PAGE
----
Shohei Ohtani ends his brilliant season hungry for winning

ANAHEIM, Calif. (AP) — Shohei Ohtani pitched seven innings of one-run ball in his final game at Angel Stadium this season, striking out 10 Mariners amid the serenades of “M-V-P!” that have been the soundtrack to his summer.

Yet he left the mound with the score tied because his Los Angeles Angels teammates couldn’t score more than one run, denying Ohtani a chance for his 10th victory. When the Angels’ bullpen took over, its first two relievers swiftly surrendered four runs to playoff-contending Seattle in a 5-1 loss.

That sunny Sunday in Orange County neatly exemplified the gloomy context around the sensational season put together by Ohtani, a two-way superstar without precedent in the modern game.

Heading into the final week, Ohtani has 45 homers and 98 RBIs as a designated hitter along with a 3.18 ERA and 156 strikeouts on the mound. He is both one of the best pitchers and one of the best hitters in the major leagues, and he is widely expected to win his first AL MVP award this fall.

But baseball won’t get to enjoy Ohtani’s talents in the postseason because he plays for the Angels, a big-budget franchise mired in six consecutive losing seasons and seven straight non-playoff seasons, including all four of Ohtani’s stateside campaigns. The Halos’ loss to Seattle in their home finale was their 82nd of the season, officially extending the majors’ longest active streak of losing.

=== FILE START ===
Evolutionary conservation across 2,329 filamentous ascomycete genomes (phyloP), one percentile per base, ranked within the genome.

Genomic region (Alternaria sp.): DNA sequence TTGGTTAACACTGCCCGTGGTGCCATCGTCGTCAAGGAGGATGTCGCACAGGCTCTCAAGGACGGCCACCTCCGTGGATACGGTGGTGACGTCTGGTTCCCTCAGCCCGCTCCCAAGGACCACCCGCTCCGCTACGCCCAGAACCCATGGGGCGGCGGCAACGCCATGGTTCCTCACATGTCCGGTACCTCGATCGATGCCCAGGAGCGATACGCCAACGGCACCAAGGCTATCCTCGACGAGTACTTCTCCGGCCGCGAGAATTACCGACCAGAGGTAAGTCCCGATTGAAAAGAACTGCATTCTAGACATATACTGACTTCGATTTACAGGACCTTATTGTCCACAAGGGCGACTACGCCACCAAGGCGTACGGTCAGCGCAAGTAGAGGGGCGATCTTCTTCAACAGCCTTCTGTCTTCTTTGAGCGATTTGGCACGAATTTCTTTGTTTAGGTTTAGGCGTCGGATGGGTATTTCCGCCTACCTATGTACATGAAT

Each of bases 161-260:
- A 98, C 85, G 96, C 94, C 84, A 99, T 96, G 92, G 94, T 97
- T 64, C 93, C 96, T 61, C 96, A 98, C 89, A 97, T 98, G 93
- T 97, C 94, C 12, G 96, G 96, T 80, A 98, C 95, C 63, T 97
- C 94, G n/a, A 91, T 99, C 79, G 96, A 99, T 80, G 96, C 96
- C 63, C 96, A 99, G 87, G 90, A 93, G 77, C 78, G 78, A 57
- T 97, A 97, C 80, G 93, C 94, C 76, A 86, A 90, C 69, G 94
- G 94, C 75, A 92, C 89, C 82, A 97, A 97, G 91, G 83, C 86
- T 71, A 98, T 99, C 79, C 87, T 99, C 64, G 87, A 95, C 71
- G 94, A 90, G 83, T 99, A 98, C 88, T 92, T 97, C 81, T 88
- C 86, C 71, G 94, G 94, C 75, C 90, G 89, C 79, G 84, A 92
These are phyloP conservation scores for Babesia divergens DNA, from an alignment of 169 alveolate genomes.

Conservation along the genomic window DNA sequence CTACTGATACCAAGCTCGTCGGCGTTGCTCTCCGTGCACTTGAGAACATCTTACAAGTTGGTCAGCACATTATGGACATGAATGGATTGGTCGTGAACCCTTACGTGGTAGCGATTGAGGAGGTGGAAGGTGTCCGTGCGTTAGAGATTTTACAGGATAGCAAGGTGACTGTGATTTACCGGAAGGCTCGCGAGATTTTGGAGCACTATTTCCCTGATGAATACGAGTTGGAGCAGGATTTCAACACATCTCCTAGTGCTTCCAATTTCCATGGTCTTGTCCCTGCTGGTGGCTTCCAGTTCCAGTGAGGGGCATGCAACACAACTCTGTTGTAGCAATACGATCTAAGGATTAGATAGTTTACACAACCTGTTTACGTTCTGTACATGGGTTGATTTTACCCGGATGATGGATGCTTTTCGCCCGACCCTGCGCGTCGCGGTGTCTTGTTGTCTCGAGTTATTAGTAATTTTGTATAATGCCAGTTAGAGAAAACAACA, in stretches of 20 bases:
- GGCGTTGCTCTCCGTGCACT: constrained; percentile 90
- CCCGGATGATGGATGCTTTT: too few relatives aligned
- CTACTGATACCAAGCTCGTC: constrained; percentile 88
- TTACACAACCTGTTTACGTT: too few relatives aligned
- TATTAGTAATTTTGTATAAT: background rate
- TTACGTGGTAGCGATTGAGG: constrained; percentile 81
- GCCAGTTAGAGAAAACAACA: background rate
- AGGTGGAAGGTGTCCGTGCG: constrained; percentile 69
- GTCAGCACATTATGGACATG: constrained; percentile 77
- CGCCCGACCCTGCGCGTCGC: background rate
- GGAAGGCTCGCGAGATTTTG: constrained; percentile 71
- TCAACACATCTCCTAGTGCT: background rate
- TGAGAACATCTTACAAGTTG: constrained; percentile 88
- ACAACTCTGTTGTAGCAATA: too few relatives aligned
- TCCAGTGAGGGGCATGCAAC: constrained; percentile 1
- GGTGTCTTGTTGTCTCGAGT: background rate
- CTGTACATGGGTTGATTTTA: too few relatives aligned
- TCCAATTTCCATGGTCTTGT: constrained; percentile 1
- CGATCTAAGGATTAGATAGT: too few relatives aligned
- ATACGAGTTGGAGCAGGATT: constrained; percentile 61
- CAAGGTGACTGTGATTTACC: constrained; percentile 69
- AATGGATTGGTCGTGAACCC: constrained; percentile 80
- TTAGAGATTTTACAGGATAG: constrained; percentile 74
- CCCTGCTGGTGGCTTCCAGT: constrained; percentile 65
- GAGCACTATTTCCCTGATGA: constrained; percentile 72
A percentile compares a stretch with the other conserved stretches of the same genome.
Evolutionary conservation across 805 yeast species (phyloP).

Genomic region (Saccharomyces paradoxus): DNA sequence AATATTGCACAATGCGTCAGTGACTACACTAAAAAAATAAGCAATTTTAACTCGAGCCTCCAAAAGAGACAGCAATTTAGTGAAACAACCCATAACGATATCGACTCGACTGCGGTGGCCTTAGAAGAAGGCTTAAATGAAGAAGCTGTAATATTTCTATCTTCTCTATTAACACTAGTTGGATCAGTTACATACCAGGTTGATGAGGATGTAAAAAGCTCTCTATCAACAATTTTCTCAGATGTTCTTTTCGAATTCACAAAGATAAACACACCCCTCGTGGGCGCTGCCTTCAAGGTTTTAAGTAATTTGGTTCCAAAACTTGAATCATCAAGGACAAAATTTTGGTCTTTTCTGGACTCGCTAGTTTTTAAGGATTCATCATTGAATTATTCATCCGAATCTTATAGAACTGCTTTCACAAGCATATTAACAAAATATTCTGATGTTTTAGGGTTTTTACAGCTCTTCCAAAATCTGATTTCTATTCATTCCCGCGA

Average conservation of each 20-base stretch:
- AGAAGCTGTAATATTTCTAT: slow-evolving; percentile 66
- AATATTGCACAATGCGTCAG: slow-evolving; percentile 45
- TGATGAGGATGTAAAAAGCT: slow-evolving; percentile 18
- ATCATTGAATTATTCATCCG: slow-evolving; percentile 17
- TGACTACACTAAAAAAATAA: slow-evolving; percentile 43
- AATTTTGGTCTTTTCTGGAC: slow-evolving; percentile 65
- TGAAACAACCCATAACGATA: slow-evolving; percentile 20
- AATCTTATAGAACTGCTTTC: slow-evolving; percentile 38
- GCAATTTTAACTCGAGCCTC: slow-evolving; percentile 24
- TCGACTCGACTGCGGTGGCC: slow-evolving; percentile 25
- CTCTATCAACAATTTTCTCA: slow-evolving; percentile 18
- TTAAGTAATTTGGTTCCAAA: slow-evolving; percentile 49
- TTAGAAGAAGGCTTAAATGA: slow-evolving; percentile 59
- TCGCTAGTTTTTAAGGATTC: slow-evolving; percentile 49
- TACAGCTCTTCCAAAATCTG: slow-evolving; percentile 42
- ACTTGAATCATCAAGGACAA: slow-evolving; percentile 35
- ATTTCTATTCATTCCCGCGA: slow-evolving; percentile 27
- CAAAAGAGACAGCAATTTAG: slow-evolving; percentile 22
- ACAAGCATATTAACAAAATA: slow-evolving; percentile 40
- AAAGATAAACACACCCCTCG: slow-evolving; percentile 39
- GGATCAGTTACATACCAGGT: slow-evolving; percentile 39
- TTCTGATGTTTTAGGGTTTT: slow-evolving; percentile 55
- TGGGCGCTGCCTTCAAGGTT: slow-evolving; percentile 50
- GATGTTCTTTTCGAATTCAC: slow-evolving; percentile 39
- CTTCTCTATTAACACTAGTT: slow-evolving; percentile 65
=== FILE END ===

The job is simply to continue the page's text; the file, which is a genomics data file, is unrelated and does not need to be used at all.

“It’s very frustrating, very disappointing,” Ohtani said through his interpreter, Ippei Mizuhara. “I always look forward to being in the playoff race at the end. I always think about that.”

The Angels have two works of baseball art, and owner Arte Moreno has hung them in a dingy, derelict gallery: Mike Trout has won two of his three MVP awards during the Angels’ six-year losing skid, and Ohtani is likely to win the third.

Ohtani is tied to the Angels for two more seasons under the terms of his move from Japan to the majors in late 2017, but he hasn’t had extension talks with the franchise beyond 2023. It’s a bit too early to predict his future, but Ohtani clearly wants the Angels to get better soon — and he is unafraid to say it.

“I really like the team, I love the fans and the atmosphere of the team,” Ohtani said. “But more than that, I want to win. That’s the biggest thing for me. So I’ll leave it at that.”

Ohtani was the third prominent member of the Angels in the past week to publicly call out the team’s personnel failures, particularly on a pitching staff that has been one of the majors’ lousiest for years.

Trout, who hasn’t played since May due to a nagging calf injury, and manager Joe Maddon both condemned the Halos’ largely ineffective roster-building work in recent years under two general managers.

“This can’t continue to go on,” Maddon said. “We can’t annually be in this position. This organization is better than that. We deserve better than that.”


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